26 Facts About Mu'awiyah


Mu'awiyah became caliph less than thirty years after the death of the Islamic prophet Muhammad and immediately after the four Rashidun caliphs.


Mu'awiyah was appointed by Caliph Abu Bakr as a deputy commander in the conquest of Syria.


Mu'awiyah allied with the province's powerful Banu Kalb tribe, developed the defenses of its coastal cities, and directed the war effort against the Byzantine Empire, including the first Muslim naval campaigns.


Mu'awiyah is credited with establishing government departments responsible for the postal route, correspondence, and chancellery.


Mu'awiyah was the first caliph whose name appeared on coins, inscriptions, or documents of the nascent Islamic empire.


Mu'awiyah's father Abu Sufyan ibn Harb was a prominent Meccan merchant who led trade caravans to Syria, then part of the Byzantine Empire.


Mu'awiyah emerged as the leader of the Banu Abd Shams clan of the polytheistic Quraysh, the dominant tribe of Mecca, during the early stages of the Quraysh's conflict with the Islamic prophet Muhammad.


Mu'awiyah criticized the lavish sums that Mu'awiya invested in building his Damascus residence, the Khadra Palace, prompting Mu'awiya to expel him.


Mu'awiyah employed the veteran commander and Kindite nobleman Shurahbil ibn Simt, who was widely respected in Syria, to rally the Yemenites to his side.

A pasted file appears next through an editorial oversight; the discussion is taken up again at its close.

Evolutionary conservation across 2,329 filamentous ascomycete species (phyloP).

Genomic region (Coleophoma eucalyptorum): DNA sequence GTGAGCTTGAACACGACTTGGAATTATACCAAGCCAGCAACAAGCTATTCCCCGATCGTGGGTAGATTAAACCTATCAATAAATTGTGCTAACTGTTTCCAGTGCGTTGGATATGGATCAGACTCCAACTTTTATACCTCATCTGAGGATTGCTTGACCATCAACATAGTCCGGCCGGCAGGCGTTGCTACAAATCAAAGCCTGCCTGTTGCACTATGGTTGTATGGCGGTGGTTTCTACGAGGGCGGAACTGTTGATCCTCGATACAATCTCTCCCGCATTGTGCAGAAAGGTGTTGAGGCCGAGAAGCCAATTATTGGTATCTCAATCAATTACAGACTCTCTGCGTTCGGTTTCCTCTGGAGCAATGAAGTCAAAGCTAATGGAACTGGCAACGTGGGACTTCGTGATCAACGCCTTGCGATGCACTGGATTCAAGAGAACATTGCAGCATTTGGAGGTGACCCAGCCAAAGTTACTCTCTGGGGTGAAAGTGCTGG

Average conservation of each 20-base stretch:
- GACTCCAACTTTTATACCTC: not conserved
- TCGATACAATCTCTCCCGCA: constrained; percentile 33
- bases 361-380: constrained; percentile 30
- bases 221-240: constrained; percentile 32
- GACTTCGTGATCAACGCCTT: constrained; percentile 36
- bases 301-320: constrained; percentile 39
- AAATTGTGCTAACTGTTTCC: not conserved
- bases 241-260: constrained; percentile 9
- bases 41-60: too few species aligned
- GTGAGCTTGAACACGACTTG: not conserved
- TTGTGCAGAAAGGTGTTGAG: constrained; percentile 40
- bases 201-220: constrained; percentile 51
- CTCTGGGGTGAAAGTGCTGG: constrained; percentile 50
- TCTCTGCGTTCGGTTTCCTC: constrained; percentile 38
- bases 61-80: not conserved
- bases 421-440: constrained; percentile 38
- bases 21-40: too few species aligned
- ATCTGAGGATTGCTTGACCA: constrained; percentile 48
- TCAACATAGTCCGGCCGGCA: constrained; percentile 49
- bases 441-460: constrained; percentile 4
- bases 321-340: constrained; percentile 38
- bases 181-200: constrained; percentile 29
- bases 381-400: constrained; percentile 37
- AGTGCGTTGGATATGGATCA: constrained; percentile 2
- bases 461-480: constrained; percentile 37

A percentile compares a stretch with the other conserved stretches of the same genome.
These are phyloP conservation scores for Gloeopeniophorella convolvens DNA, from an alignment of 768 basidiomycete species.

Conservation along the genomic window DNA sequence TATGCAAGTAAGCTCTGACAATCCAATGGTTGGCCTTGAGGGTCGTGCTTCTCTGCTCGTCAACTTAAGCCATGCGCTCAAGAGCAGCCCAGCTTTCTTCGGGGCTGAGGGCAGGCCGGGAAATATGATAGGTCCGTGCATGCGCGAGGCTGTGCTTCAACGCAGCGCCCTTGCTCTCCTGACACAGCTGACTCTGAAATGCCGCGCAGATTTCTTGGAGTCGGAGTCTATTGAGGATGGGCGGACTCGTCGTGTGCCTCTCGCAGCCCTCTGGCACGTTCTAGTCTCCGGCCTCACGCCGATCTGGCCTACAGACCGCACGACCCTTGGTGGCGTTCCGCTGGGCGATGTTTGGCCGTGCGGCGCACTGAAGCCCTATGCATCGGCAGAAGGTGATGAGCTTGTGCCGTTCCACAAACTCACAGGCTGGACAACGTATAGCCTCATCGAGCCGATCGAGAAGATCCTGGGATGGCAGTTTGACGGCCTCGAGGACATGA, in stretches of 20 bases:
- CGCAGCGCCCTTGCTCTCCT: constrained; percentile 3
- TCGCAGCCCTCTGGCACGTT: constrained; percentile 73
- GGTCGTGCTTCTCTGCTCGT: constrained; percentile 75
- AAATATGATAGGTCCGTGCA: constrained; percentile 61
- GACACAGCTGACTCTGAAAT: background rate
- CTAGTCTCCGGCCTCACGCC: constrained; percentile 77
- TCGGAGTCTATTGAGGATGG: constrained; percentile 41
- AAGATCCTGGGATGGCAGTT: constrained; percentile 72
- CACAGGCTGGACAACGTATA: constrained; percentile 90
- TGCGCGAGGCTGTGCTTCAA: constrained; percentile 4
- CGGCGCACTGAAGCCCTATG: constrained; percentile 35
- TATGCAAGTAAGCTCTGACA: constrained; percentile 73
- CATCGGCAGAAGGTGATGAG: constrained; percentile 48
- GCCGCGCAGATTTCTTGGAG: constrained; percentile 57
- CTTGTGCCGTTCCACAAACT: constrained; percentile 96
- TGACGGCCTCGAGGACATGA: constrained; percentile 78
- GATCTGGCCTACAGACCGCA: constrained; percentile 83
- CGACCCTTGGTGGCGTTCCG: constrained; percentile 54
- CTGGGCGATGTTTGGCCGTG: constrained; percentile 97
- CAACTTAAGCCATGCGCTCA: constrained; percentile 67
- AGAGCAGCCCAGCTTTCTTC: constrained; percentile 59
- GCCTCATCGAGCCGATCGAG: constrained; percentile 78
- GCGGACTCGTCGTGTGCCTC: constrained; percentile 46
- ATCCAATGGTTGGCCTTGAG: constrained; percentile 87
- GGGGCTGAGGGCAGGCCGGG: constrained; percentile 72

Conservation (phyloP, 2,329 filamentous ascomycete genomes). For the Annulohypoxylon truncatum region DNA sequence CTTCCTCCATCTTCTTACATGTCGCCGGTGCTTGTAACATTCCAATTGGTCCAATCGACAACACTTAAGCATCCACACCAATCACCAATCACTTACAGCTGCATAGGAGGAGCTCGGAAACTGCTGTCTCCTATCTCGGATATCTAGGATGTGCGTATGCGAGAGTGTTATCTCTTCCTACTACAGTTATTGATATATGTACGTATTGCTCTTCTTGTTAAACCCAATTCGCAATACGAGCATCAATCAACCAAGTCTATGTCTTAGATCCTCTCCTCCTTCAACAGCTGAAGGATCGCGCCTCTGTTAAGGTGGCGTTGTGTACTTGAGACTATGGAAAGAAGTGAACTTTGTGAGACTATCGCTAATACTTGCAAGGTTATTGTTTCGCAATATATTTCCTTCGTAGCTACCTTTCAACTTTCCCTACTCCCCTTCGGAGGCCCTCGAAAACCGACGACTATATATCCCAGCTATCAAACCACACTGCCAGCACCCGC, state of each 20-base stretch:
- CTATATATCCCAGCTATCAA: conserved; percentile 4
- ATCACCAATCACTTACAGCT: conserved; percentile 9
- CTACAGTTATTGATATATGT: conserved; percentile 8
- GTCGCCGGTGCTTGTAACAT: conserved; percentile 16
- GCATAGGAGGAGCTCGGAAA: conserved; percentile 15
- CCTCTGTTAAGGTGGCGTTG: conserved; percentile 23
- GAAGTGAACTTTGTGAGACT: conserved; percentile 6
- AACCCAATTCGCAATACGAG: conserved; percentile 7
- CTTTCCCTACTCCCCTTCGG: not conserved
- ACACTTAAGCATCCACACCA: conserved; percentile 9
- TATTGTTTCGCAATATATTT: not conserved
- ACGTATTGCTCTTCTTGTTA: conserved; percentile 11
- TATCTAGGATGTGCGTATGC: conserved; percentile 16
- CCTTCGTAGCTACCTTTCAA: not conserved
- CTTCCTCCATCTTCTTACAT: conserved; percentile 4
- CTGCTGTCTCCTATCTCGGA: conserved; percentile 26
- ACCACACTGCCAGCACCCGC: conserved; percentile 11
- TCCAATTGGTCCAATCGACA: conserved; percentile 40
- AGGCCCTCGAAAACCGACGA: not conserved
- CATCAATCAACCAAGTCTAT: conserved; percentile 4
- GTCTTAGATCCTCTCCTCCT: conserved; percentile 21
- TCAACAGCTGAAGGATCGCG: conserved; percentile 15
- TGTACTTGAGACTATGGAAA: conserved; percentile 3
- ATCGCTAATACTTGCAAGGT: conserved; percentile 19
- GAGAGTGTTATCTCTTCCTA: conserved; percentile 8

Mu'awiyah then enlisted support from the dominant tribal leader of Palestine, the Judham chief Natil ibn Qays, by allowing the latter's confiscation of the district's treasury to go unpunished.


Mu'awiyah directed Busr to intimidate Medina's inhabitants without harming them, spare the Meccans and kill anyone in Yemen who refused to pledge their allegiance.


Mu'awiyah successfully bribed Ubayd Allah ibn Abbas, the commander of Hasan's vanguard, to desert his post and sent envoys to negotiate with Hasan.


Mu'awiyah established his court in Damascus and moved the caliphal treasury there from Kufa.


Mu'awiyah relied on his Syrian tribal soldiery, numbering about 100,000 men, increasing their pay at the expense of the Iraqi garrisons, about 100,000 soldiers combined.


Mu'awiyah received the customary fifth of the war booty acquired by his commanders during expeditions.


Mu'awiyah applied indirect rule to the Caliphate's provinces, appointing governors with full civil and military authority.


Mu'awiyah was unable to maintain order in Basra, where there was growing resentment toward the distant campaigns.


Mu'awiyah was permitted to retain the surplus revenues of the province.


Mu'awiyah purchased several large tracts throughout Arabia and invested considerable sums to develop the lands for agricultural use.


Mu'awiyah's efforts saw extensive grain fields and date palm groves spring up across Mecca's suburbs, which remained in this state until deteriorating during the Abbasid era, which began in 750.


Mu'awiyah was buried next to the Bab al-Saghir gate of the city and the funeral prayers were led by al-Dahhak ibn Qays, who mourned Mu'awiya as the "stick of the Arabs and the blade of the Arabs, by means of whom God, Almighty and Great, cut off strife, whom Mu'awiyah made sovereign over mankind, by means of whom he conquered countries, but now he has died".


Mu'awiyah is reported by al-Baladhuri to have said "The earth belongs to God and I am the deputy of God".


Mu'awiyah strangled the communal spirit of Islam and used the religion as a tool of "social control, exploitation and military terrorization".


Mu'awiyah had somebody walk in front of him with a spear, took alms out of the stipends and sat on a throne with the people below him.


Mu'awiyah was the first to turn this matter [the caliphate] into mere kingship.


Mu'awiyah is seen as transforming the caliphate into a worldly and despotic kingship.